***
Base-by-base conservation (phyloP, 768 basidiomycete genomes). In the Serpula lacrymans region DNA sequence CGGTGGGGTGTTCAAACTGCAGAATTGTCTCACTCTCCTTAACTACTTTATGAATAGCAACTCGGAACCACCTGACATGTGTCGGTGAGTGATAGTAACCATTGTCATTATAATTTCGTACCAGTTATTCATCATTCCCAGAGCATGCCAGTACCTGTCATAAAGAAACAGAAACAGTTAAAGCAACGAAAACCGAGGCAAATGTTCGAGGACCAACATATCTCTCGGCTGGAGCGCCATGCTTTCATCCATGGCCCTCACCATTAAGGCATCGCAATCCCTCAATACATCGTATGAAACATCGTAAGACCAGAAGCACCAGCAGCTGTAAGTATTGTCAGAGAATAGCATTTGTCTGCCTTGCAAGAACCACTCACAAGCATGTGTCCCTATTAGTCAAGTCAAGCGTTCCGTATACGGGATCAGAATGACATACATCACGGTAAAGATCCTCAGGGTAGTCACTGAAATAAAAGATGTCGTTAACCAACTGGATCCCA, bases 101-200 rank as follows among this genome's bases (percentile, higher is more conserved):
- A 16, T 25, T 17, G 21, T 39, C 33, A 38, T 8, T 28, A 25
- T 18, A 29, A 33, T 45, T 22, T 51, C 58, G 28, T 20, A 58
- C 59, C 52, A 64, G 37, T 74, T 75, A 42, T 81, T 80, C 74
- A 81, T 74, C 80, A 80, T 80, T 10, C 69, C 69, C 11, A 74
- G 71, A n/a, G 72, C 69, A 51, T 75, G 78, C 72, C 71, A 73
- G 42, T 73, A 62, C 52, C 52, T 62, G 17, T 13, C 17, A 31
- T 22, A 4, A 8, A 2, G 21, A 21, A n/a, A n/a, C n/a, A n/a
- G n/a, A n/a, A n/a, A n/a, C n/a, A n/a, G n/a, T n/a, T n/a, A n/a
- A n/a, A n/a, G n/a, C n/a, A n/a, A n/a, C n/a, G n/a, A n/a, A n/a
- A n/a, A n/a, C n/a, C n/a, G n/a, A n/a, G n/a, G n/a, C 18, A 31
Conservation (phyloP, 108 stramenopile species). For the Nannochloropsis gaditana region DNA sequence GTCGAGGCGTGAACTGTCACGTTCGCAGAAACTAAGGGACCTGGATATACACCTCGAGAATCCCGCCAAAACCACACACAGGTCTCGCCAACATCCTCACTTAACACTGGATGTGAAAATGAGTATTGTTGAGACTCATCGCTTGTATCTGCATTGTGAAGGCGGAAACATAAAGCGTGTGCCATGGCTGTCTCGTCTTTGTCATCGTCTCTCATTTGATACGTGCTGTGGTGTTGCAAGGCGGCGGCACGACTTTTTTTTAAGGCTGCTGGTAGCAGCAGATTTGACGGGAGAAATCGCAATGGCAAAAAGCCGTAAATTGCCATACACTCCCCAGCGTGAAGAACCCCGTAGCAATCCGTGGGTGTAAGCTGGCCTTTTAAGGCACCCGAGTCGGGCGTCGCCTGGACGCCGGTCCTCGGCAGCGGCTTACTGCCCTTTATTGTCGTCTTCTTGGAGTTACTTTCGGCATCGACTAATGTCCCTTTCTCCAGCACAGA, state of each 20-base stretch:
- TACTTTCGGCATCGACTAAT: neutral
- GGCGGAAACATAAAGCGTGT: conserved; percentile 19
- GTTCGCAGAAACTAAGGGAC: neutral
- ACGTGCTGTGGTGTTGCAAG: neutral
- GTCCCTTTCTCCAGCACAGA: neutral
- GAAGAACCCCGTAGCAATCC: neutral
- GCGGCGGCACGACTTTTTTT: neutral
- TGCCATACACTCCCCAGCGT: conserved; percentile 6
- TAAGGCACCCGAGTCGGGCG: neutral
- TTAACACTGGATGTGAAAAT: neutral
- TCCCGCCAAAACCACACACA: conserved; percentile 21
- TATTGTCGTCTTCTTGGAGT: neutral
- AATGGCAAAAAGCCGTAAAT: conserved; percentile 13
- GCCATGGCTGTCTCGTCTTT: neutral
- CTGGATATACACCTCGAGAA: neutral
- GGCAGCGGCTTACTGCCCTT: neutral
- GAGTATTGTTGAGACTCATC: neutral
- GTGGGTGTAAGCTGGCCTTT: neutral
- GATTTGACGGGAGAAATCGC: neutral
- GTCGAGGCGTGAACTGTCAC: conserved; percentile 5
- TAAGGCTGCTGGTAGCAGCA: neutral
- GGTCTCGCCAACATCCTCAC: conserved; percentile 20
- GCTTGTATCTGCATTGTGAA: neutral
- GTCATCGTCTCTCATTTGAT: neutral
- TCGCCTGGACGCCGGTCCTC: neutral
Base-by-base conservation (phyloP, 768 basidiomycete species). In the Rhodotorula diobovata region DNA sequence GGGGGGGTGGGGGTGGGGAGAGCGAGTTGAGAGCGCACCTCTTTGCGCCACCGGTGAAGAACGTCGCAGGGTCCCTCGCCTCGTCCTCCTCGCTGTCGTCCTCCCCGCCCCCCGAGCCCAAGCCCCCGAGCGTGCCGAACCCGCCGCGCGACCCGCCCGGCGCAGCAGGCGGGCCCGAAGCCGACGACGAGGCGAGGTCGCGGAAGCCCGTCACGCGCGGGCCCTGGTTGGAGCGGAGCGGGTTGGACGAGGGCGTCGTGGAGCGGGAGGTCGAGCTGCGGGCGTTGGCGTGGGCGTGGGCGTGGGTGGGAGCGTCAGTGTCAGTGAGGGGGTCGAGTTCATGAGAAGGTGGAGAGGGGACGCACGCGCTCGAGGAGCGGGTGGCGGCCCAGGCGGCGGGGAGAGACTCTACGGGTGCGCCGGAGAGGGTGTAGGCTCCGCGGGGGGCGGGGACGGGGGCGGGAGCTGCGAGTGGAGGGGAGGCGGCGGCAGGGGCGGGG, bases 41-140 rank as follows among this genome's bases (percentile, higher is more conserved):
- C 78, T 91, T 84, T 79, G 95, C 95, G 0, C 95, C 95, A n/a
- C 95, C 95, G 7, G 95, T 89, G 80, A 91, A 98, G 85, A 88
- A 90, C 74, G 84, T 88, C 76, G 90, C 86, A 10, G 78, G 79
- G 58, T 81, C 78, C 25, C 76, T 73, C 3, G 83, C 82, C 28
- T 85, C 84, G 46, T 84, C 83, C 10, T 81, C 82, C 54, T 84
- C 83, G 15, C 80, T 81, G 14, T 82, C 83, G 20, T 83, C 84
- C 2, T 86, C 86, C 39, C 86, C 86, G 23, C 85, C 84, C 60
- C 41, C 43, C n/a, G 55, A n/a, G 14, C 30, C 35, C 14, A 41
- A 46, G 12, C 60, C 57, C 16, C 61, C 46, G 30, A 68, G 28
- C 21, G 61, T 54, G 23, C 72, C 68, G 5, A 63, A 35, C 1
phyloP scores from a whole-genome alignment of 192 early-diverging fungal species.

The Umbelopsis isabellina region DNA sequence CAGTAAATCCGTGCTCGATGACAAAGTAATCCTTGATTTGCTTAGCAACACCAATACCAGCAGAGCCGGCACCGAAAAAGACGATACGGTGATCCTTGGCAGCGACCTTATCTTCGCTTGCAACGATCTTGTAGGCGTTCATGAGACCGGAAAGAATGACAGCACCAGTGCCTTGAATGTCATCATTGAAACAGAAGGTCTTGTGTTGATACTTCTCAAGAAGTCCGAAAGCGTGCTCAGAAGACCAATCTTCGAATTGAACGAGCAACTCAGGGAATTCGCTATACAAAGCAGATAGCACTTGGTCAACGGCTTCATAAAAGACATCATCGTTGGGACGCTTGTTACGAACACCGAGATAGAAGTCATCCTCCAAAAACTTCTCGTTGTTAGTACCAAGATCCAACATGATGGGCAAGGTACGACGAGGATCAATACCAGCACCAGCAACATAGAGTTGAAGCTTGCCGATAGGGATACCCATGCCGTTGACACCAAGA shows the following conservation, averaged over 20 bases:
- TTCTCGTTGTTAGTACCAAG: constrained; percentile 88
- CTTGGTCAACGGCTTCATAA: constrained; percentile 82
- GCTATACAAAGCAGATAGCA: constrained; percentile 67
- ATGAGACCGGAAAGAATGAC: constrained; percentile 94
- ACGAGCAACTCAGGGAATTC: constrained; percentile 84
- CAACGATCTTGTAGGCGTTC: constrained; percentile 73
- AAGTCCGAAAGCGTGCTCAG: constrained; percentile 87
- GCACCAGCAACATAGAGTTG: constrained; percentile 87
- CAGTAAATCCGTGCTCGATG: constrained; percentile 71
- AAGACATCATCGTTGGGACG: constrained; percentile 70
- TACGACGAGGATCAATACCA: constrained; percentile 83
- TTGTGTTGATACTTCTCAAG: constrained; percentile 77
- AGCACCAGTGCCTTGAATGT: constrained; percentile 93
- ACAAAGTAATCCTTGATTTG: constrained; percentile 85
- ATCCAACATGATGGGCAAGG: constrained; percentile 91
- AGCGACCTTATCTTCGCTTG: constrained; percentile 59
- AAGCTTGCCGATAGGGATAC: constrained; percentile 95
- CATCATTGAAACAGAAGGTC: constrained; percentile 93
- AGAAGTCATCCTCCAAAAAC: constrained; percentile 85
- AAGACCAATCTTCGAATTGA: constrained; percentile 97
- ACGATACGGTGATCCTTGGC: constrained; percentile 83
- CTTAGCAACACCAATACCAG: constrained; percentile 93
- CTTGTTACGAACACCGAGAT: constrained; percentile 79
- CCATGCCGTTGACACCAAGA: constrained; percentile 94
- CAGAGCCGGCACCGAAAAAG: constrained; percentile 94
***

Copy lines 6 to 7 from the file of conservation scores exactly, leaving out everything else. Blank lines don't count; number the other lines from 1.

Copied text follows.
- G 71, A n/a, G 72, C 69, A 51, T 75, G 78, C 72, C 71, A 73
- G 42, T 73, A 62, C 52, C 52, T 62, G 17, T 13, C 17, A 31